Hitler’s speech on Greece

BERLIN, REICHSTAG – ADOLF HITLER’S SPEECH OF MAY 4, 1941

Deputies. Men of the German Reichstag:

In the meantime, however, certain difficulties had arisen. As a result, Rumania, owing to internal changes, dropped out of England’s political scheme.

In dealing with these conditions, I shall begin by giving you a brief outline of the aims of Germany’s policy in the Balkans. As in the past, the Reich never pursued any territorial or any other selfish political interest in the Balkans. In other words, the Reich has never taken the slightest interest in territorial problems and internal conditions in these States for any selfish reason whatsoever.

On the other hand, the Reich has always endeavored to build up and to strengthen close economic ties with these States in particular. This, however, not only served the interests of the Reich but equally the interests of these countries themselves.

If any two national economic systems ever effectively complemented one another, that is especially the case regarding the Balkan States and Germany. Germany is an industrial country and requires foodstuffs and raw materials. The Balkan States are agrarian countries and are short of these raw materials. At the same time, they require industrial products.

It was therefore hardly surprising when Germany thus became the main business partner of the Balkan States. Nor was this in Germany’s interest alone, but also in that of the Balkan peoples themselves.

AND NONE BUT OUR JEW-RIDDEN DEMOCRACIES, WHICH CAN THINK ONLY IN TERMS OF CAPITALISM, CAN MAINTAIN THAT IF ONE STATE DELIVERS MACHINERY TO ANOTHER STATE IT THEREBY DOMINATES THAT OTHER STATE. IN ACTUAL FACT SUCH DOMINATION, IF IT OCCURS, CAN BE ONLY A RECIPROCAL DOMINATION.

It is presumably easier to be without machinery than without food and raw materials. Consequently, the partner in need of raw material and foodstuffs would appear to be more tied down than the recipient of industrial products. IN THIS TRANSACTION THERE WAS NEITHER CONQUEROR NOR CONQUERED. THERE WERE ONLY PARTNERS.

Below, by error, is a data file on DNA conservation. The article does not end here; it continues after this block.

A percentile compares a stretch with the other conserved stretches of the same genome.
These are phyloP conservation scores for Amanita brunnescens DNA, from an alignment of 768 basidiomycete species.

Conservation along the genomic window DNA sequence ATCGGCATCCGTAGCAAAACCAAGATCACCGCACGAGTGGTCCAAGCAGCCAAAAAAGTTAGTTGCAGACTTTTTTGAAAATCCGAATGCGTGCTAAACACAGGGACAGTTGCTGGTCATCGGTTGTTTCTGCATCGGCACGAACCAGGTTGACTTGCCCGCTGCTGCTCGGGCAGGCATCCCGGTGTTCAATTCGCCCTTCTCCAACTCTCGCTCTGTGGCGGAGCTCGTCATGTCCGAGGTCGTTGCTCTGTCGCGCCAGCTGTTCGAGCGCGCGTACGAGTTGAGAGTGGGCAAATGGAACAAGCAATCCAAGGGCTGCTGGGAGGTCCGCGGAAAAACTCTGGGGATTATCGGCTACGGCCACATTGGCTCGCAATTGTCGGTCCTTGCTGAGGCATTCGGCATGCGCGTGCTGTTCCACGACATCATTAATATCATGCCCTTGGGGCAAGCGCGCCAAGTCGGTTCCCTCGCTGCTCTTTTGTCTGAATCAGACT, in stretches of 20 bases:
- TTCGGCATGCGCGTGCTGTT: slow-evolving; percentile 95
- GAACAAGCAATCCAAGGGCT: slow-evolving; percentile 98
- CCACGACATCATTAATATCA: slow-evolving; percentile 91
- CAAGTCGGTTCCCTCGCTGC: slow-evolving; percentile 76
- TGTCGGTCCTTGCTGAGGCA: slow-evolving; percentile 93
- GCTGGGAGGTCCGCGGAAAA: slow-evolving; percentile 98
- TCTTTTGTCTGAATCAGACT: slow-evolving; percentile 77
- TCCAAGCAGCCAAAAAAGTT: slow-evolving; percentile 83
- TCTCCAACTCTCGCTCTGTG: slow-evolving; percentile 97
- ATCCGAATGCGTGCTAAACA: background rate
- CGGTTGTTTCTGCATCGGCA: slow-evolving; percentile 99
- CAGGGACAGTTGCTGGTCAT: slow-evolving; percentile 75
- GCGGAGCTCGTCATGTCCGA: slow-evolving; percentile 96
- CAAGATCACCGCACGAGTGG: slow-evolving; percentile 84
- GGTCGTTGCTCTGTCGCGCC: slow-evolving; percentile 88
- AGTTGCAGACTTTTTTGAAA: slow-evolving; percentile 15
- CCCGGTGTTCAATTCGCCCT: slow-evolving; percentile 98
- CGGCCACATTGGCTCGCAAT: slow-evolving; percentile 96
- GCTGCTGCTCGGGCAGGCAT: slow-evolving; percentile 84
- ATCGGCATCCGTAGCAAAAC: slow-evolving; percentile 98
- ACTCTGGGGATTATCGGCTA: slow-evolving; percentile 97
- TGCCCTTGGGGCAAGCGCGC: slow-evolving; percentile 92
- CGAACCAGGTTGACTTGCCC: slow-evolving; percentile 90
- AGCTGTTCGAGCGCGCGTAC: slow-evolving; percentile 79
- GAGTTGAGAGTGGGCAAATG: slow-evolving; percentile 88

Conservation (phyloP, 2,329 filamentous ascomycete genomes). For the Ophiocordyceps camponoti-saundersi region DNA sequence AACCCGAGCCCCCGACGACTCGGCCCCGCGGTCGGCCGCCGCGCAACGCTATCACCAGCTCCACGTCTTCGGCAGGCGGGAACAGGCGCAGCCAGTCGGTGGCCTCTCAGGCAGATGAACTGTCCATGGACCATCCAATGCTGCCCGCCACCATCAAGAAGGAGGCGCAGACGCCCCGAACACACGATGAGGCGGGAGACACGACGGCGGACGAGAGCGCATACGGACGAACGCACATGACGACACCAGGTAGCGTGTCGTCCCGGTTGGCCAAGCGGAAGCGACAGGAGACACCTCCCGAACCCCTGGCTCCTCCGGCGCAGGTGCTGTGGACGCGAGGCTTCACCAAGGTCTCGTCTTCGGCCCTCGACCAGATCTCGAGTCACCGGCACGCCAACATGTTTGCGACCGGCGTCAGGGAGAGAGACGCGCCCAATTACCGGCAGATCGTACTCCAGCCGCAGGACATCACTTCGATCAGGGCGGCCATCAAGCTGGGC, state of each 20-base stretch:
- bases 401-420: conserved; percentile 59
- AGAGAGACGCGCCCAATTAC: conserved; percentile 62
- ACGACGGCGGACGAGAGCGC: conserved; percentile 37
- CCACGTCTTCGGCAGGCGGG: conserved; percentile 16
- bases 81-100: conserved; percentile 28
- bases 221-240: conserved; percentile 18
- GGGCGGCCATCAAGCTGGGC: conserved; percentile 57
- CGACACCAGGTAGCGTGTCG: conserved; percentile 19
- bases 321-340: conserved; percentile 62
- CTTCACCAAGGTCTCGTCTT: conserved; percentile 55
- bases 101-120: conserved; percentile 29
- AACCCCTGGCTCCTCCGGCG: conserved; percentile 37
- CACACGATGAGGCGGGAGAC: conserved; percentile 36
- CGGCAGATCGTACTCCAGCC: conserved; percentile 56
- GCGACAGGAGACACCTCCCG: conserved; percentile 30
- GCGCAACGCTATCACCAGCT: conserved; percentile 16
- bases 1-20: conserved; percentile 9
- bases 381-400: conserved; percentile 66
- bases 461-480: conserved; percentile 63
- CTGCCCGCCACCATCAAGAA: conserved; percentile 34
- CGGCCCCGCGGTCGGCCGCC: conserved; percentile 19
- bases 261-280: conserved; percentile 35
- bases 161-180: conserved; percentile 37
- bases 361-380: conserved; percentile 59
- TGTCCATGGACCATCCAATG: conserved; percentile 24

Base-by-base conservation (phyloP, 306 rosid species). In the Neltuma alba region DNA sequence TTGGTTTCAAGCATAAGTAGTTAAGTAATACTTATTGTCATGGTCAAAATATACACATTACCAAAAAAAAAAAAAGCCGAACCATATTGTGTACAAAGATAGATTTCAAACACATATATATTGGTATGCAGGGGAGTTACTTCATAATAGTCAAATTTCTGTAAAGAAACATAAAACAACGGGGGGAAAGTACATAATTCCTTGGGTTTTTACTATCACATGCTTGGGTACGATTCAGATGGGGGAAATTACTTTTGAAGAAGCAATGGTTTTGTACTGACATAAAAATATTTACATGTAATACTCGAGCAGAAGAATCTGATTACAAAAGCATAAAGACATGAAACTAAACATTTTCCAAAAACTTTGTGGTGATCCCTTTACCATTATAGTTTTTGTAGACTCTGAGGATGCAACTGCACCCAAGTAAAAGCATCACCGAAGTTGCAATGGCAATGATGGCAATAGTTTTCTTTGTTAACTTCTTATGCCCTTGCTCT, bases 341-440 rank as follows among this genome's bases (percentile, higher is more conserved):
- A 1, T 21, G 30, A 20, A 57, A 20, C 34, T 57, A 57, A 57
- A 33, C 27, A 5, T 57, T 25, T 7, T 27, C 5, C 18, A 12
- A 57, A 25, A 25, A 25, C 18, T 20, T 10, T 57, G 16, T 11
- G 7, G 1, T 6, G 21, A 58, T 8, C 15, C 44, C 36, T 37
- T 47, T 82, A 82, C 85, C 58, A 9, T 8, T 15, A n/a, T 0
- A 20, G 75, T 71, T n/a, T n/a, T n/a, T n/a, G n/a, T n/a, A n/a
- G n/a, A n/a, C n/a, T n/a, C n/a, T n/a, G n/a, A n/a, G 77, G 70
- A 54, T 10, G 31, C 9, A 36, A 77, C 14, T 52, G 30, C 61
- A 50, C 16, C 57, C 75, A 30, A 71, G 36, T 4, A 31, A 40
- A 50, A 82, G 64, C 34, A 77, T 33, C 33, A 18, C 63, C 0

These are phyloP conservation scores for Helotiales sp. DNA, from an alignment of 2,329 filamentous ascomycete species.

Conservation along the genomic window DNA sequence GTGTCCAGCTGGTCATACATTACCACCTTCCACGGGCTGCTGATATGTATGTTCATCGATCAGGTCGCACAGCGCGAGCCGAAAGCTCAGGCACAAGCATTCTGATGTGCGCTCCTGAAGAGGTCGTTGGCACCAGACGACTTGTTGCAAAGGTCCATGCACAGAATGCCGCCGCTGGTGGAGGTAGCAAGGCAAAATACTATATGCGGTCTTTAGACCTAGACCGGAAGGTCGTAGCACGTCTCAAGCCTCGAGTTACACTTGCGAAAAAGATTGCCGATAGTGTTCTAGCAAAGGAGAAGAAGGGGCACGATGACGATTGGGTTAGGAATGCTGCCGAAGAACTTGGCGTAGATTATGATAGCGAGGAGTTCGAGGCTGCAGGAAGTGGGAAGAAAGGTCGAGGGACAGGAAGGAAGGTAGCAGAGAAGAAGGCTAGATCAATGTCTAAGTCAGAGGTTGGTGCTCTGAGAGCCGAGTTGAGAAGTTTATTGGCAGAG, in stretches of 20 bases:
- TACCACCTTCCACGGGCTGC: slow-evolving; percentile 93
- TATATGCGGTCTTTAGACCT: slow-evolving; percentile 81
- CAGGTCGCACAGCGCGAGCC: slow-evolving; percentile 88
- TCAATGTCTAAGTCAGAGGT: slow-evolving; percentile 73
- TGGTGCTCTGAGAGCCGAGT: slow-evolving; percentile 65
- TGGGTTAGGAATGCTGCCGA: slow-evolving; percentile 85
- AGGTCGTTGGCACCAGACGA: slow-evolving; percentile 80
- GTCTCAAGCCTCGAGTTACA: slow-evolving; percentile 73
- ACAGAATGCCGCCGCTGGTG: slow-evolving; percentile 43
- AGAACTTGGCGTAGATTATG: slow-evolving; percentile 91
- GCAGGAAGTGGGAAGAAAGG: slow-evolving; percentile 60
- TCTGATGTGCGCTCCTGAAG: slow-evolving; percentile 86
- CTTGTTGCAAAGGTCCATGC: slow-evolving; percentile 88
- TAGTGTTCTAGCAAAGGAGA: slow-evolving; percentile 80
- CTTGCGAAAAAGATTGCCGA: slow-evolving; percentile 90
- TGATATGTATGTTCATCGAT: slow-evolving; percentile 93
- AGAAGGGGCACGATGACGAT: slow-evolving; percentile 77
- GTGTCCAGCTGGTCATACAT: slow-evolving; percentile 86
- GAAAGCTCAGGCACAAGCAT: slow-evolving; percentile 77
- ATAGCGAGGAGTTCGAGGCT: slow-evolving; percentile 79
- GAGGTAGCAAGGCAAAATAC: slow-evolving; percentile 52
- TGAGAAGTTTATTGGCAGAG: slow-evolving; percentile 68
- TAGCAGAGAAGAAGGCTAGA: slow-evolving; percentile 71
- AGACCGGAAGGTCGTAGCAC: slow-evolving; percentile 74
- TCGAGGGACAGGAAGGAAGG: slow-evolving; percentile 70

The German Reich of the National Socialist revolution has prided itself on being a fair and decent partner, offering in exchange high-quality products instead of worthless democratic paper money. For these reasons the Reich was interested in only one thing if, indeed, there was any question of political interest, namely, in seeing that internally the business partner was firmly established on a sound and healthy basis.

THE APPLICATION OF THIS IDEA LED IN FACT NOT ONLY TO INCREASING PROSPERITY IN THESE COUNTRIES BUT ALSO TO THE BEGINNING OF MUTUAL CONFIDENCE. All the greater, however, became the endeavor of that world incendiary, Churchill, to put an end to this peaceful development and by shamelessly imposing upon these States utterly worthless British guarantees and promises of assistance to introduce into this peaceable European territory elements of unrest, uncertainty, distrust and, finally, conflict.

Originally, Rumania was first won over by these guarantees and later, of course, Greece. It has, meanwhile, probably been sufficiently demonstrated that he had absolutely no power of any kind to provide real help and that these guarantees were merely intended to rope these States in to follow the dangerous trend of filthy British politics.

RUMANIA HAS HAD TO PAY BITTERLY FOR THE GUARANTEES, WHICH WERE CALCULATED TO ESTRANGE HER FROM THE AXIS POWERS.

Greece, which least of all required such a guarantee, was offered her share to link her destiny to that of the country that provided her King with cash and orders.

EVEN TODAY I FEEL THAT I MUST, AS I BELIEVE IN THE INTEREST OF HISTORICAL ACCURACY, DISTINGUISH BETWEEN THE GREEK PEOPLE AND THAT THIN TOP LAYER OF CORRUPT LEADERS WHO, INSPIRED BY A KING WHO HAD NO EYES FOR THE DUTY OF TRUE LEADERSHIP, PREFERRED INSTEAD TO FURTHER THE AIMS OF BRITISH WAR POLITICS. To me this is a subject of profound regret.